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Ida B. Wells was a Powerhouse
Ida B. Wells: Let the Truth Be Told by Walter Dean Myers is one of our new favorite books, both because Ida B. Wells was an absolute powerhouse of a woman and also because it helped my children place all sorts of other people and events in historical context.
Ida was born enslaved to enslaved parents in 1862, and she and her parents experienced freedom with the Emancipation Proclamation. Since we have been reading a lot of books about Juneteenth recently, I was able to tie that into the time period.
She was also friends with both Frederick Douglass and Susan B. Anthony, the two main players in my oldest’s favorite book, Friends for Freedom.
When she stood up against school segregation, she recruited the support of Jane Addams, the founder of Hull House and basically is to the Social Work field what Florence Nightengale is to Nursing (and – shameless plug – one of the people featured in the July 2023 – June 2024 Radical Agenda Planner for Kids).
I especially appreciated how the author mentioned how, even when working to advance the cause of Women’s Suffrage, she was still discriminated against and asked to not stand with the white women. It’s an important detail because it can serve as a warning. Historically, Black women have been leaders fighting for important advances in women’s movements (suffrage, family planning, etc) but would not get the credit for their efforts.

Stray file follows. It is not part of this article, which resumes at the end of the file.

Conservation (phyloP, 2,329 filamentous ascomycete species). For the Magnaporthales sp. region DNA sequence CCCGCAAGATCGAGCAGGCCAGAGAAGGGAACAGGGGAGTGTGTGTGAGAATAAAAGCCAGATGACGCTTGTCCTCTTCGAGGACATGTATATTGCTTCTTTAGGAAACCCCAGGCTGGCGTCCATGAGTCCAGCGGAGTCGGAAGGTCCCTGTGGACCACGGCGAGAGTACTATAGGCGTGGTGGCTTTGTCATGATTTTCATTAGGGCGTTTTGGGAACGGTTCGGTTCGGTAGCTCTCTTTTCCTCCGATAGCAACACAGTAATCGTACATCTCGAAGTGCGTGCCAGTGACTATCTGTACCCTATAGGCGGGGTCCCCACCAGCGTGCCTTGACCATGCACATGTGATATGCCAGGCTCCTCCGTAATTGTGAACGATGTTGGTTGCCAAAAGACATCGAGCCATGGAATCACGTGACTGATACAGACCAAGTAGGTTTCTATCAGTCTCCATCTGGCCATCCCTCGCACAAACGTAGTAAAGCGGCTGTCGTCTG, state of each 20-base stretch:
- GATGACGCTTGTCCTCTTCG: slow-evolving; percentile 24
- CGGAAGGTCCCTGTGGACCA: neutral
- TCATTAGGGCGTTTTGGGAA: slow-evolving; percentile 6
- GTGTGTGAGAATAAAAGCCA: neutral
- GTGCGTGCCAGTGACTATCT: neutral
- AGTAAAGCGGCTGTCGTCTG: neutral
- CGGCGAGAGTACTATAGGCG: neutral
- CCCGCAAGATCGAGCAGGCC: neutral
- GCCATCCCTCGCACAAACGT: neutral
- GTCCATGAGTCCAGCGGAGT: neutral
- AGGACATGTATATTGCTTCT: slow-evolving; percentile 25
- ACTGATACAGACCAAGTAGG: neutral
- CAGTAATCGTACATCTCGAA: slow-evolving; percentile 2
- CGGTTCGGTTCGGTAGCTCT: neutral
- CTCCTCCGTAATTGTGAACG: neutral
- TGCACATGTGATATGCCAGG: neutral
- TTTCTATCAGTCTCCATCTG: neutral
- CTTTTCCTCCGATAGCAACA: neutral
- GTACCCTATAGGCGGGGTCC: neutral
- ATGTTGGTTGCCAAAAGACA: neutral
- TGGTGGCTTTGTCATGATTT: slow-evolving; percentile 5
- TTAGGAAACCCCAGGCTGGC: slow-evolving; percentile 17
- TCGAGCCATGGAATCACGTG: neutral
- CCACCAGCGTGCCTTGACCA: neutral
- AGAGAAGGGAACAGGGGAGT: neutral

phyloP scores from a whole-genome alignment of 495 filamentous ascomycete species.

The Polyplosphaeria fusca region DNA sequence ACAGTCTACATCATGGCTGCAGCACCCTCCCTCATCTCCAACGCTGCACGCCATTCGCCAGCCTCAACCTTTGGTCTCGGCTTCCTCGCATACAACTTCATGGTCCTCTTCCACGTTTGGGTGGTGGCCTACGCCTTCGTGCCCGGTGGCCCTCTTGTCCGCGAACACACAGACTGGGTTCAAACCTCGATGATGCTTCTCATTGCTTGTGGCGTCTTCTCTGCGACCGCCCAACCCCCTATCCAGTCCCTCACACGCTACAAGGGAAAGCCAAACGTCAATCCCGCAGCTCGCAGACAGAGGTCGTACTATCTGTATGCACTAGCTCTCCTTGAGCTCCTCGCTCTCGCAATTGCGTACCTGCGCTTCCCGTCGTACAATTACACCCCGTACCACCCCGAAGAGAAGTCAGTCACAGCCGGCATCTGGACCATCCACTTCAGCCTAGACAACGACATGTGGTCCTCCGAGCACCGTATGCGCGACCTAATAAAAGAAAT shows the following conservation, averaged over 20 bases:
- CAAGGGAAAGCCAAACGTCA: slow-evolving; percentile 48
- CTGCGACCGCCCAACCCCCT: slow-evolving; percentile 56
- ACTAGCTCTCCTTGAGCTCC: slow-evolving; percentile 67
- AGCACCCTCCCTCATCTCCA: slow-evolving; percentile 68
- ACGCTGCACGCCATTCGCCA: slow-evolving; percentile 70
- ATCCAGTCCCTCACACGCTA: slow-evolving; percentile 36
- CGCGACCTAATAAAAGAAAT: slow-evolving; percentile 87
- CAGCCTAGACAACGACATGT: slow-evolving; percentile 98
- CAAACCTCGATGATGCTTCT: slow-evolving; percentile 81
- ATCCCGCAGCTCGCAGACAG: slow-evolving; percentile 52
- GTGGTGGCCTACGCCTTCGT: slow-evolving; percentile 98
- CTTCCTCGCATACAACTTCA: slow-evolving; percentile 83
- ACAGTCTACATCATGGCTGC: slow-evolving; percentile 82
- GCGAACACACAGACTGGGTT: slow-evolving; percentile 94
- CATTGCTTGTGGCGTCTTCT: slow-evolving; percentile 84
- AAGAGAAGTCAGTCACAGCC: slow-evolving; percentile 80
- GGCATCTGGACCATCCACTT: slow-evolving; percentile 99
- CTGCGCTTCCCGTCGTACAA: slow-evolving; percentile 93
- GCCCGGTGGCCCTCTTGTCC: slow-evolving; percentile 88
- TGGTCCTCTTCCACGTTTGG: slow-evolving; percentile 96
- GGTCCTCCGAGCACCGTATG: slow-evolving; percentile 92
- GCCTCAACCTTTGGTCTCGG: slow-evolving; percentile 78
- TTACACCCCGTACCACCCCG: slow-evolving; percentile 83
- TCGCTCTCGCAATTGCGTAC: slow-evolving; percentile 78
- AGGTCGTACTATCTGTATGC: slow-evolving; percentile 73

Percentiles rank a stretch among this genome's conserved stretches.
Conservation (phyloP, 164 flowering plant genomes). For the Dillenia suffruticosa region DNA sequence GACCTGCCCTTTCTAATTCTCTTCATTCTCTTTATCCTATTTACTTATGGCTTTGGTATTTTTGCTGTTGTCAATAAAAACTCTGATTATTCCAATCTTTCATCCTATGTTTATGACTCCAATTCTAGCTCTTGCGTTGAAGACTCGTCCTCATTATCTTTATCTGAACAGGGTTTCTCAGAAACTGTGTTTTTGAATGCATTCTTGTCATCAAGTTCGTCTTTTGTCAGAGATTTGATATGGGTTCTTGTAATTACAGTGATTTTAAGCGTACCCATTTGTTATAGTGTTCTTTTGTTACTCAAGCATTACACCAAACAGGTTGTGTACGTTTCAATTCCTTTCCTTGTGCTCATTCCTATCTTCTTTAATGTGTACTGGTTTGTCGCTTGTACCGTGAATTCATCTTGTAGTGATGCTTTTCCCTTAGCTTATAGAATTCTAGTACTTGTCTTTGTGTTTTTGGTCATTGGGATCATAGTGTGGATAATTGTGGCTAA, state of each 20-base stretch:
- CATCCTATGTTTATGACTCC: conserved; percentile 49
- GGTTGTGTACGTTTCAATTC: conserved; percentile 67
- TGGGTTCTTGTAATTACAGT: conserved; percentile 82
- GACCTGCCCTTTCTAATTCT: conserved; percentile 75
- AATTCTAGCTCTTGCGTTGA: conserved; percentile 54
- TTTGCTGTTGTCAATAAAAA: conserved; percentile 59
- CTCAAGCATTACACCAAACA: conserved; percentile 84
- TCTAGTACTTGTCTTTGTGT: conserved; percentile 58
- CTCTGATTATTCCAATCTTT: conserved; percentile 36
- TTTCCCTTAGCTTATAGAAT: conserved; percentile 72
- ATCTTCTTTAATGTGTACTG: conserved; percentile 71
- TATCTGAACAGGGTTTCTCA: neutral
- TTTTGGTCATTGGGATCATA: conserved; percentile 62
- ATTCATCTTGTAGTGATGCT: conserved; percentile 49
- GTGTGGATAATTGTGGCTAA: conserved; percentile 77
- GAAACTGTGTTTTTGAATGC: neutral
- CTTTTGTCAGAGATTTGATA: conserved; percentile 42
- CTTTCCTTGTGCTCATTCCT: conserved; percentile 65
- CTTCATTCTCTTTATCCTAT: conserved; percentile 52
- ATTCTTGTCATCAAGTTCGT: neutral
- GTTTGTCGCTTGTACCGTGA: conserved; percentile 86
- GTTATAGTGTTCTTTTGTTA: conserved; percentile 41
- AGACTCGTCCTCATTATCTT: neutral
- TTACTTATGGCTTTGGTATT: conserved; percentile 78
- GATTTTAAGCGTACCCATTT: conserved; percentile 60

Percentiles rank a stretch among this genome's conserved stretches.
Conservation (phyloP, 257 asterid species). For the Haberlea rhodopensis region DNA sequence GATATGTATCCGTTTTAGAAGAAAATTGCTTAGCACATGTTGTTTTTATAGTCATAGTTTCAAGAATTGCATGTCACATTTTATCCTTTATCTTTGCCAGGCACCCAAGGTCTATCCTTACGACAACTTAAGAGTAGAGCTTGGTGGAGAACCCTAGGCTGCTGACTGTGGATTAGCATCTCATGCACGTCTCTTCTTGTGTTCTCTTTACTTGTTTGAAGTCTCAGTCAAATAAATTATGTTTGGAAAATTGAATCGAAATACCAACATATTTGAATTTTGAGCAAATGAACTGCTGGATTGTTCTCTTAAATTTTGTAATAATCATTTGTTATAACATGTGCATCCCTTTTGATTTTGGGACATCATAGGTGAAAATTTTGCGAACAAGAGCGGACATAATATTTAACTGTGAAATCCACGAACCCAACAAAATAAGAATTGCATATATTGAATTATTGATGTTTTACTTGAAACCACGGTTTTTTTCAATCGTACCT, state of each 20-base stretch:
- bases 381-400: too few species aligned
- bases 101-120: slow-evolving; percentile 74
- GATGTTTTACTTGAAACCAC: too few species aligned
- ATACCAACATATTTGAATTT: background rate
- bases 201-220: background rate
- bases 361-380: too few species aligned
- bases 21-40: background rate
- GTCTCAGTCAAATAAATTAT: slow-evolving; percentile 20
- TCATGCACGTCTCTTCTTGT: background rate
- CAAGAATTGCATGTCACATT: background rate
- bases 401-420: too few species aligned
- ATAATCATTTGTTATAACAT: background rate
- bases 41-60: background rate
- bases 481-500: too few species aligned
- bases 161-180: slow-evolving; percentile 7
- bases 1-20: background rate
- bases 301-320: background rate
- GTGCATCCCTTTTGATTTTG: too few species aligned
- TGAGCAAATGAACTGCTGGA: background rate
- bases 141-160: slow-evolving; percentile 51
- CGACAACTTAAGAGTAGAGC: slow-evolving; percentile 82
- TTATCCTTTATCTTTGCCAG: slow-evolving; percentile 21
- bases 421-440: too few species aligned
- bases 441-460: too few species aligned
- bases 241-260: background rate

It is 2023, and we give credit where credit is due. Thank you, Walter Dean Myers, for highlighting Ida B. Wells.
Ms Wells was not handed an easy life. She lost both parents and a young brother as a teenager, and yet fought over and over to take care of her family and keep pursuing her calling of social justice work. Not only did she become a writer, she because the publisher of a newspaper.
This book about Ida B. Wells highlights the importance of tenacity and the courage of conviction. Even when her presence was not appreciated, or when she was busy raising her own family, she insisted on staying and doing what was right and good. This is a great book to talk about the importance of being brave and never giving up.
The boys and I had such a great conversation about this book. I loved watching them recognize all the ways this book fit in with other books we’ve read, and they could fit it in context with the Civil War, Juneteenth, and Women’s Suffrage. My oldest recognized the name Susan B. Anthony, and my younger one remembered that Frederick Douglass fought for Black men to have the right to vote. It amazes me every time how close the Civil War was to Women’s Suffrage, and yet white women have barely been able to vote for 100 years, and Black women for less than that.
Both boys, ages 8 and 5, were riveted and enjoyed this book.